At NextGen Orgs, we believe that the fear of messing up or failing is at the root of most of the problems facing American companies today. Low employee engagement, a lack of innovation, and the inability to scale past an inflection point are all rooted in this disease of perfectionism, just to name a few.
It’s a cultural problem, one of the symptoms of the patriarchy and white supremacy Before you freak out at the words I just used, take a breath. Calm down, I’m not blaming anyone who’s reading this. Yet I can’t deny that our forefathers built this great country to benefit white men disproportionately to anyone else. It’s not our fault, but it’s our responsibility to do our part in making it better.
Perfectionism hurts everyone, as do all the other symptoms of a culture steeped in white supremacy. To create a shared understanding of what I mean by perfectionism, I’ll share the following characteristics (credit to www.DismantlingRacism.org):
- little appreciation expressed among people for the work that others are doing; appreciation that is expressed usually directed to those who get most of the credit anyway
- more common is to point out either how the person or work is inadequate
- or even more common, to talk to others about the inadequacies of a person or their work without ever talking directly to them
- mistakes are seen as personal, i.e. they reflect badly on the person making them as opposed to being seen for what they are — mistakes
- making a mistake is confused with being a mistake, doing wrong with being wrong
- little time, energy, or money put into reflection or identifying lessons learned that can improve practice, in other words little or no learning from mistakes
- tendency to identify what is wrong; little ability to identify, name, and appreciate what is right
Does any of this sound familiar? The most egregious symptom, in my opinion, is when “making a mistake is confused with being a mistake, doing wrong with being wrong.” When this happens, toxic shame is guaranteed to make an appearance. Nobody wins when shame is in the house. On the off chance you haven’t seen Dr. Brene Brown’s TED talk on shame, click here. Then come on back, promise?
Here’s the sad/scary/horrible thing: none of this starts at work. This is why the larger cultural context is so important. How many of us grew up in families where the above symptoms were prevalent? Far too many, is my guess. Either that or my family was unusually dysfunctional (ok, fair enough… but I know I’m not alone).
OK, so now that I’ve bummed you out, what’s the antidote? The good news is that there are some things you can to dismantle perfectionism in your organization’s culture:
- Create a culture that actively embraces mistakes and failures. Instead of trying to avoid them, we need to learn how to be more resilient when they happen. We need to learn how to be more brave and actively encourage mistakes (the smart ones and the innocent ones, not the sloppy ones). We need to embrace the lessons in the failures instead of hiding them or beating ourselves up over them.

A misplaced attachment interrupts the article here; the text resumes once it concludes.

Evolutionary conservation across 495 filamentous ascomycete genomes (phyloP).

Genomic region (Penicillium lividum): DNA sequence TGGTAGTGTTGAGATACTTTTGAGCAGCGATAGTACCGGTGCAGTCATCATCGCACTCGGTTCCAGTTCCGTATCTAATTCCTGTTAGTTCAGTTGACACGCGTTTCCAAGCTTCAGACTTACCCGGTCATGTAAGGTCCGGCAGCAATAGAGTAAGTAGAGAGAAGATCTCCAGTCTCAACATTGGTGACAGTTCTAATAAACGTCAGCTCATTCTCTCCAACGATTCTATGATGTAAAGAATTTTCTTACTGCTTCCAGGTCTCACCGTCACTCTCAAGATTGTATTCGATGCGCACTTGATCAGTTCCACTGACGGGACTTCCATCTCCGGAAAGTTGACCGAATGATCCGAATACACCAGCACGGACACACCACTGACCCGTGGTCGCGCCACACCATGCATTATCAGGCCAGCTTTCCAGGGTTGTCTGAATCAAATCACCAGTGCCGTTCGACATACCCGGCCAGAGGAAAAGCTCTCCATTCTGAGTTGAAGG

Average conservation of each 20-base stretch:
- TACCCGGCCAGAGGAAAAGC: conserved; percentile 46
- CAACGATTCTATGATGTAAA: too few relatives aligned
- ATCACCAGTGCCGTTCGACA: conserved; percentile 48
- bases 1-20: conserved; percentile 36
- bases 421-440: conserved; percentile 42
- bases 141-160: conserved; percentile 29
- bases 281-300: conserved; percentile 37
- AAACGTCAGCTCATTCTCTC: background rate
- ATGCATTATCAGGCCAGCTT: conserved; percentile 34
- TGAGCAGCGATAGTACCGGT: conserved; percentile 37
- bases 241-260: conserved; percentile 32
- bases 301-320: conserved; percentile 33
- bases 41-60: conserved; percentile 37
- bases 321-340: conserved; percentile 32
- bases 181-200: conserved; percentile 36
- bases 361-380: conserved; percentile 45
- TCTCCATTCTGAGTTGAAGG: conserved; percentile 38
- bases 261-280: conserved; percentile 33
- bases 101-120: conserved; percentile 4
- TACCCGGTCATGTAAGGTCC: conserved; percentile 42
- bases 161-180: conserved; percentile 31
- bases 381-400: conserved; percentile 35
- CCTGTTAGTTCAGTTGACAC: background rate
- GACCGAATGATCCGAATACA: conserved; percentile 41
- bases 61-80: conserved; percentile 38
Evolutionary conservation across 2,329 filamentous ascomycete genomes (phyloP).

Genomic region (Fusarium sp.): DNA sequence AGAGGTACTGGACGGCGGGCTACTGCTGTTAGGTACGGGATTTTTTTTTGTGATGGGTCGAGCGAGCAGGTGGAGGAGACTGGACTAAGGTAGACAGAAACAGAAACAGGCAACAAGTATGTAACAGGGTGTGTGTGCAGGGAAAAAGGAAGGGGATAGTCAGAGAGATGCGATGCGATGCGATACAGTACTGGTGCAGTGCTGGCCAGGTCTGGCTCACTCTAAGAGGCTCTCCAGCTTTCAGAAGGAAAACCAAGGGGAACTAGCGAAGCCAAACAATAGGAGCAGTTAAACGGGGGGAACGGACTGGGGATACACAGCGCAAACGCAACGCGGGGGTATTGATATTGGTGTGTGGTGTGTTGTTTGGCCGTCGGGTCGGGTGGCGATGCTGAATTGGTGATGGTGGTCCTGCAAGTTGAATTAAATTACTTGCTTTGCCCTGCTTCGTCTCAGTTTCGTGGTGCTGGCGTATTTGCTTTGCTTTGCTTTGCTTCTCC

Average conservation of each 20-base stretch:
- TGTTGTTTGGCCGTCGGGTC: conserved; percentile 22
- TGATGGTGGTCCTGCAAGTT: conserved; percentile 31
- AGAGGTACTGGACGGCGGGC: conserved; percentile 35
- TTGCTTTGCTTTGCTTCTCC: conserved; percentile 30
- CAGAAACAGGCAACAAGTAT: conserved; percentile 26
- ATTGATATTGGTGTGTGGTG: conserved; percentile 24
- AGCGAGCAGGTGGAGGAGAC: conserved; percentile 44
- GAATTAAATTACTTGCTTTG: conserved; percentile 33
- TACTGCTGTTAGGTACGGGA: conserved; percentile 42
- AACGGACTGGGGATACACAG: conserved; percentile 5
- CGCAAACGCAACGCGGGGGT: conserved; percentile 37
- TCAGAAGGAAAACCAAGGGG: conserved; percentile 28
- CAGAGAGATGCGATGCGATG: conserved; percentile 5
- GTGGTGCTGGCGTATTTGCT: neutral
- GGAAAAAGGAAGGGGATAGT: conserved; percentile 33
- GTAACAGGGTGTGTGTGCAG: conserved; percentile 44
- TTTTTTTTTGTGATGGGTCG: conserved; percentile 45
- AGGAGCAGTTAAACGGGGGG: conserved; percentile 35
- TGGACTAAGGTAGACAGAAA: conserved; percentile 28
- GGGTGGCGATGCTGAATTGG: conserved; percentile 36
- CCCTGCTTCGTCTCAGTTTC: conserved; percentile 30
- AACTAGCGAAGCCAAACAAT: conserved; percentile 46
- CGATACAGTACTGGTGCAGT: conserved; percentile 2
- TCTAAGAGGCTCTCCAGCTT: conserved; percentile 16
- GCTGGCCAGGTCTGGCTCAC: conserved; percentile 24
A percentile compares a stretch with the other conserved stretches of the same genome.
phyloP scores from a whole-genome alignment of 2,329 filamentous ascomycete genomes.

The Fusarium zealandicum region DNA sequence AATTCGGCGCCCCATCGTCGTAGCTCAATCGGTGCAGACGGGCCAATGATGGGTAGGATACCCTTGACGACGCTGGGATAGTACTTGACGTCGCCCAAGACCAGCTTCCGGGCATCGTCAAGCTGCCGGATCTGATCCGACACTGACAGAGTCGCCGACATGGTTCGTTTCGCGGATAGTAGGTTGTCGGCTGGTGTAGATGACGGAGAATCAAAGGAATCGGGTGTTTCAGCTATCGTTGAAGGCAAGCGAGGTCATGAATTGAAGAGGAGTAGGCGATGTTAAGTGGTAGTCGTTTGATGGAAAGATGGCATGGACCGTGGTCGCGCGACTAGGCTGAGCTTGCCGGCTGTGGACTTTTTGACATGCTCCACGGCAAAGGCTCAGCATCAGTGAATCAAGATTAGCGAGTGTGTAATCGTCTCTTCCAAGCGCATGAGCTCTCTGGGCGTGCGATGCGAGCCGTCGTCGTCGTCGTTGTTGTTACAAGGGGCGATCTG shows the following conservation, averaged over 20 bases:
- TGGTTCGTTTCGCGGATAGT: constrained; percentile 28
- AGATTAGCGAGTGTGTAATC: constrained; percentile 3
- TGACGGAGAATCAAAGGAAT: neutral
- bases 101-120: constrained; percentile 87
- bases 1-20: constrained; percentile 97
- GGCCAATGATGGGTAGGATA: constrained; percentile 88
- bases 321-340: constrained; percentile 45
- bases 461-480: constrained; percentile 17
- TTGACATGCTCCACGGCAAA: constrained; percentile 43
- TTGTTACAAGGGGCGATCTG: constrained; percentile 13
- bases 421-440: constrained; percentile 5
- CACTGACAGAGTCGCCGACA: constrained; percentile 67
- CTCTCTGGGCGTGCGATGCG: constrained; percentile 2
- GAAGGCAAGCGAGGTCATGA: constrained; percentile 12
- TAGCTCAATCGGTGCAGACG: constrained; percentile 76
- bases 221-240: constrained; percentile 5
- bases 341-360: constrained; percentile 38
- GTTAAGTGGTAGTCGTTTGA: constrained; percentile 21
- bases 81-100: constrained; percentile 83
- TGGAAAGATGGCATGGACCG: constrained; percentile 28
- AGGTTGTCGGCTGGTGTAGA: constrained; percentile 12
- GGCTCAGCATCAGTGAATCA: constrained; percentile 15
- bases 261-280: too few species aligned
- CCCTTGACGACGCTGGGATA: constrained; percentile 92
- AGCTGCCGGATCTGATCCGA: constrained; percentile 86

- Separate the human from the error. Humans who make mistakes aren’t bad, we’re human. Learning how to be more emotionally intelligent can help sort this out and help you deliver feedback that’s more compassionate and less accusatory. The difference between shame (toxic) and guilt (healthy) is the difference between “you’re bad” and “you screwed up,” according to Dr. Brene Brown.
- Be curious. Whenever I see– or do– something that looks like a big mistake or an outright failure, I always wonder how it’s serving the greater good. I’m a reverse pessimist: I assume that everything that happens to me happens for my benefit. There’s always something to learn from every mistake or failure. Cultivate a culture where the first questions you ask when someone screws up is, “What did you learn from this? What’s the next best step?”
- Practice gratitude. Regularly show appreciation to the people you work with and for. This advice goes against the grain: old school leaders were taught not to praise people gratuitously. A coachee told me recently that her CEO told her not to show so much appreciation for a key team member because “he’ll get a big head.” Not true! He’ll feel appreciated and his engagement will be higher. Praise generously, but honestly. Nobody likes to be over-praised; it’s not sincere.
- Learn how to give and receive feedback. Develop a culture where continuous feedback is the norm, and practice, practice, practice. Don’t get defensive (I know, easier said than done), but be open and curious. Contact us if you want to learn some feedback frames that can help. email@example.com
We’ve all spent a lifetime learning how to be perfectionists; let’s dismantle it in far less time. Together, we can.